Ergonomics matter

Some people don’t have the right setup for using their computers and gaming systems, while others are just hunkered down for too long. Both lead to ER visits, according to the NEISS data.

For example, a 14-year-old male “playing video games in a single position for a long time” was treated for a strained neck, as was an 87-year-old female who said she was sitting too long at the computer. A 60-year-old female complained of wrist strain, noting that she is on the computer from the time she wakes up until she goes to bed.

Tripping, throwing & magic tricks

Injuries were also sustained by multi-taskers, such as those walking down stairs with computer monitors (a 63-year-old female hurt her ankle when she lost balance and fell, and an 80-year-old female fell down the stairs while carrying a computer and hurt her hip). Wireless charging didn’t arrive soon enough for the dozen or more patients who tripped over computer cords.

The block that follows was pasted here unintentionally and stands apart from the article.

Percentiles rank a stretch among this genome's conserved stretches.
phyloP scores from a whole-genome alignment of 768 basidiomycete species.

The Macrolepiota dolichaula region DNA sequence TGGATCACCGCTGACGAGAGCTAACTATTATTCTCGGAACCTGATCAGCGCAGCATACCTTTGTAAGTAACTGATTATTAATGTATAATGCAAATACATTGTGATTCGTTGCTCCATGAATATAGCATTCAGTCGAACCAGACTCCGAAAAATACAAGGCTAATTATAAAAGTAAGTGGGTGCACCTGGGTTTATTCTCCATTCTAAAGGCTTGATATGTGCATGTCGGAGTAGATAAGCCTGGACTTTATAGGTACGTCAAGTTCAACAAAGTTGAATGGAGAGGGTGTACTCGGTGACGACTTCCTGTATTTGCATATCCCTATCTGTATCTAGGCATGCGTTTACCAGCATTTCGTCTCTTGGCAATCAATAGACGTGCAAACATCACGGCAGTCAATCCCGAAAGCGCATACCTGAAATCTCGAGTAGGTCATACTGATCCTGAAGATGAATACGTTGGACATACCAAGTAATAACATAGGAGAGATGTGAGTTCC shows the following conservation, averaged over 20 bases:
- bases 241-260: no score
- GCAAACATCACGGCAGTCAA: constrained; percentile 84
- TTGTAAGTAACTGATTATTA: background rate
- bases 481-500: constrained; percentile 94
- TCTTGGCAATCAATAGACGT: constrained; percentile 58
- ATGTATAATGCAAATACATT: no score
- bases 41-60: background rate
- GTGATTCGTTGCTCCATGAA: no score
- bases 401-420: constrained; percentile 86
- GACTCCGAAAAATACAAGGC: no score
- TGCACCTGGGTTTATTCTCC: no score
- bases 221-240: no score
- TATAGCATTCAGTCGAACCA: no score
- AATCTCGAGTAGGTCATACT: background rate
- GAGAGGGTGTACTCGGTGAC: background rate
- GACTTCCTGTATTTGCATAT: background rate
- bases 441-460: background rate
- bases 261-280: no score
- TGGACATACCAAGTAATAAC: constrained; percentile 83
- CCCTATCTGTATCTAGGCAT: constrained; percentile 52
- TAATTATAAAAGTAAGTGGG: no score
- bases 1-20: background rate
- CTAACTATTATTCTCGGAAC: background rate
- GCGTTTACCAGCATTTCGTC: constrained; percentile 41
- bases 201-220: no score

Someday people will also realize that today’s computers really aren’t meant to be thrown. A 6-year-old male suffered a cut when accidentally hit in the head with a video game by a sibling; a 2-year-old male somehow was struck in the face by a tablet and cut.

Then there was the 10-year-old female who was playing with a friend at her grandmother’s house, pulled the table cloth off the table, and -- voila! -- yanked a PC with it by mistake, smashing herself in the face. As Apple would say, computers are magical.